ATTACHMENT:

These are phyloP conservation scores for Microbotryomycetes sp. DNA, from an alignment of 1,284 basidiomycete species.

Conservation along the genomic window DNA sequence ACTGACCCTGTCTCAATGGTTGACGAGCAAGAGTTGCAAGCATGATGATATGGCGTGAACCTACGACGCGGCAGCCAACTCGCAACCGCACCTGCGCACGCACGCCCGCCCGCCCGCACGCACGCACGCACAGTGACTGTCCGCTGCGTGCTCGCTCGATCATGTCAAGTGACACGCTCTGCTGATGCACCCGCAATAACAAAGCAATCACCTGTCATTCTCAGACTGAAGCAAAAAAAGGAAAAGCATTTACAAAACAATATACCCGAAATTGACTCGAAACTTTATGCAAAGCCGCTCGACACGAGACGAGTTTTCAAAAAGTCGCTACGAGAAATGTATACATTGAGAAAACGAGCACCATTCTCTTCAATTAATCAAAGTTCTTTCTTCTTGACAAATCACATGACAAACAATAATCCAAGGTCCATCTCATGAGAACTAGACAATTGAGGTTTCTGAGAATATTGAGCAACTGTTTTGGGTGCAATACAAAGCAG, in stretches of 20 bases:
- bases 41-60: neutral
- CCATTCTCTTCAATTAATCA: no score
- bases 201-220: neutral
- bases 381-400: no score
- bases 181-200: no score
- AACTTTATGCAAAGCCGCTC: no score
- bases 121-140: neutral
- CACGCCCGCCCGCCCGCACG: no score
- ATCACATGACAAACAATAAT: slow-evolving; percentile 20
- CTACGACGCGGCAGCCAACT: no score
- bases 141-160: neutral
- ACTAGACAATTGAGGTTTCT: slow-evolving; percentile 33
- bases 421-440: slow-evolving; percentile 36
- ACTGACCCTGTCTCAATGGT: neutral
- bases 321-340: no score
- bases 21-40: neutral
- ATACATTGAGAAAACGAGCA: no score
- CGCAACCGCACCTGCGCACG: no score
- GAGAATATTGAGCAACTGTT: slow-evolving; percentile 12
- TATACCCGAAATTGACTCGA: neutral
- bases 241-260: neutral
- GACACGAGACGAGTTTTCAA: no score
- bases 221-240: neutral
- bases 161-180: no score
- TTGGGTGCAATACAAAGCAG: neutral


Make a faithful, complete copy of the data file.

These are phyloP conservation scores for Microbotryomycetes sp. DNA, from an alignment of 1,284 basidiomycete species.

Conservation along the genomic window DNA sequence ACTGACCCTGTCTCAATGGTTGACGAGCAAGAGTTGCAAGCATGATGATATGGCGTGAACCTACGACGCGGCAGCCAACTCGCAACCGCACCTGCGCACGCACGCCCGCCCGCCCGCACGCACGCACGCACAGTGACTGTCCGCTGCGTGCTCGCTCGATCATGTCAAGTGACACGCTCTGCTGATGCACCCGCAATAACAAAGCAATCACCTGTCATTCTCAGACTGAAGCAAAAAAAGGAAAAGCATTTACAAAACAATATACCCGAAATTGACTCGAAACTTTATGCAAAGCCGCTCGACACGAGACGAGTTTTCAAAAAGTCGCTACGAGAAATGTATACATTGAGAAAACGAGCACCATTCTCTTCAATTAATCAAAGTTCTTTCTTCTTGACAAATCACATGACAAACAATAATCCAAGGTCCATCTCATGAGAACTAGACAATTGAGGTTTCTGAGAATATTGAGCAACTGTTTTGGGTGCAATACAAAGCAG, in stretches of 20 bases:
- bases 41-60: neutral
- CCATTCTCTTCAATTAATCA: no score
- bases 201-220: neutral
- bases 381-400: no score
- bases 181-200: no score
- AACTTTATGCAAAGCCGCTC: no score
- bases 121-140: neutral
- CACGCCCGCCCGCCCGCACG: no score
- ATCACATGACAAACAATAAT: slow-evolving; percentile 20
- CTACGACGCGGCAGCCAACT: no score
- bases 141-160: neutral
- ACTAGACAATTGAGGTTTCT: slow-evolving; percentile 33
- bases 421-440: slow-evolving; percentile 36
- ACTGACCCTGTCTCAATGGT: neutral
- bases 321-340: no score
- bases 21-40: neutral
- ATACATTGAGAAAACGAGCA: no score
- CGCAACCGCACCTGCGCACG: no score
- GAGAATATTGAGCAACTGTT: slow-evolving; percentile 12
- TATACCCGAAATTGACTCGA: neutral
- bases 241-260: neutral
- GACACGAGACGAGTTTTCAA: no score
- bases 221-240: neutral
- bases 161-180: no score
- TTGGGTGCAATACAAAGCAG: neutral